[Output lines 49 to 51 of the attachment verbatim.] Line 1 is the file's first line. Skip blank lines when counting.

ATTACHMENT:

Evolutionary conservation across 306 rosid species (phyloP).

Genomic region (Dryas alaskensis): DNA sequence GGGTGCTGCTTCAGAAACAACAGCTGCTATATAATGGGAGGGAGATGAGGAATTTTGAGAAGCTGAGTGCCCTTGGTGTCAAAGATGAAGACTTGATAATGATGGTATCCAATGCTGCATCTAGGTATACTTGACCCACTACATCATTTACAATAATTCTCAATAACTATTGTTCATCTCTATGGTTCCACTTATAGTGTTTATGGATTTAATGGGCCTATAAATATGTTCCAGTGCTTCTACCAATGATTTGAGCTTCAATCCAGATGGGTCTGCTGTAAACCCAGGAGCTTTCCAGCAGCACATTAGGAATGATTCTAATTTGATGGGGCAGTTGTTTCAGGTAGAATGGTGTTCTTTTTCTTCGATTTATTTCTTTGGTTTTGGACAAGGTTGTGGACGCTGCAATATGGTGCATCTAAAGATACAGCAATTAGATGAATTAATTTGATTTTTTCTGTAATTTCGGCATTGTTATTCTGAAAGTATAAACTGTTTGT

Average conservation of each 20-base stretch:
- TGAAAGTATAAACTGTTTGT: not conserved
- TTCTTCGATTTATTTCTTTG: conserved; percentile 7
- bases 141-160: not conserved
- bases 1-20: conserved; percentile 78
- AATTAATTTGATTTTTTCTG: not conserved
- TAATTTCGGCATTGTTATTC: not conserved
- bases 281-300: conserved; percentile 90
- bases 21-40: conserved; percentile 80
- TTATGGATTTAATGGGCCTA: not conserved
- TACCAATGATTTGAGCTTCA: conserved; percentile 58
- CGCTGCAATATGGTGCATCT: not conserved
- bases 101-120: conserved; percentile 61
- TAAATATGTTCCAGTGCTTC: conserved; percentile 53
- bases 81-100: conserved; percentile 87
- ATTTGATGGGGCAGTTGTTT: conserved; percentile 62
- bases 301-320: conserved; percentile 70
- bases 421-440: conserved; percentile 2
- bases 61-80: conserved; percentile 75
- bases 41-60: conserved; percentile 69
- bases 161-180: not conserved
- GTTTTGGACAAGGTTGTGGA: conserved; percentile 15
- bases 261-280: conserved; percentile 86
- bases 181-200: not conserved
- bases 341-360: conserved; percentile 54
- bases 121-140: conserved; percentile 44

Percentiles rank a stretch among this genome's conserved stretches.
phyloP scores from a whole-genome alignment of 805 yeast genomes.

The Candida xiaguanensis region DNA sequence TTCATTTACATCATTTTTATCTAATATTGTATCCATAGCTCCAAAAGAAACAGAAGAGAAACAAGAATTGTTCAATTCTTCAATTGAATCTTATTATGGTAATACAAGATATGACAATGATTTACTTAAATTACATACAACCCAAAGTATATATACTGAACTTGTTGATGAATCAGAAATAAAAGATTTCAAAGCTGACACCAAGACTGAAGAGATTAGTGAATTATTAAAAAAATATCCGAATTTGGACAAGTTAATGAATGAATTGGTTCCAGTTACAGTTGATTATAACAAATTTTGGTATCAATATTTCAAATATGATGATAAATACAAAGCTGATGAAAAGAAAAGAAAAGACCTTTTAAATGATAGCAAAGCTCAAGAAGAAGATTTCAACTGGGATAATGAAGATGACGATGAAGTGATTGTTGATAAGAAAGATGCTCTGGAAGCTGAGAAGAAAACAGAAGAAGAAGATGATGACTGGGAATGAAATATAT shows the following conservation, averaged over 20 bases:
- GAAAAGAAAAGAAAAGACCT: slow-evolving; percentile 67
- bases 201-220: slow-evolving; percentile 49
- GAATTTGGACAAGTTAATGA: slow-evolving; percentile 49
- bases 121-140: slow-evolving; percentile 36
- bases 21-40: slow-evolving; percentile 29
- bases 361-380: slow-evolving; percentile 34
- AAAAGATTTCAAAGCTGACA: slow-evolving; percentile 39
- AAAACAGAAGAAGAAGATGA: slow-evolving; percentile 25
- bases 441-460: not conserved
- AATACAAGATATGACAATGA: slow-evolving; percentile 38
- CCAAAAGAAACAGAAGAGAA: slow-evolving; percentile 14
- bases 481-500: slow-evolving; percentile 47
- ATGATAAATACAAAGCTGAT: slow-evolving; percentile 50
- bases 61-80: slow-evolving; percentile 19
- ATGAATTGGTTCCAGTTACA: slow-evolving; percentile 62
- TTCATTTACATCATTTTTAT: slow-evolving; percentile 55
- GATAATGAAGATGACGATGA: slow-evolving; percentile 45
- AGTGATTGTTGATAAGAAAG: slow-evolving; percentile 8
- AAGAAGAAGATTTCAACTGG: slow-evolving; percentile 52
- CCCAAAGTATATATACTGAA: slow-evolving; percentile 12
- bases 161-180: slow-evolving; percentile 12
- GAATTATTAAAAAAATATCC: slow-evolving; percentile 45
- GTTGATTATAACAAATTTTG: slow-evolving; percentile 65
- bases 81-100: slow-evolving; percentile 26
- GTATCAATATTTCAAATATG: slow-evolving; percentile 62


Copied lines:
- AGTGATTGTTGATAAGAAAG: slow-evolving; percentile 8
- AAGAAGAAGATTTCAACTGG: slow-evolving; percentile 52
- CCCAAAGTATATATACTGAA: slow-evolving; percentile 12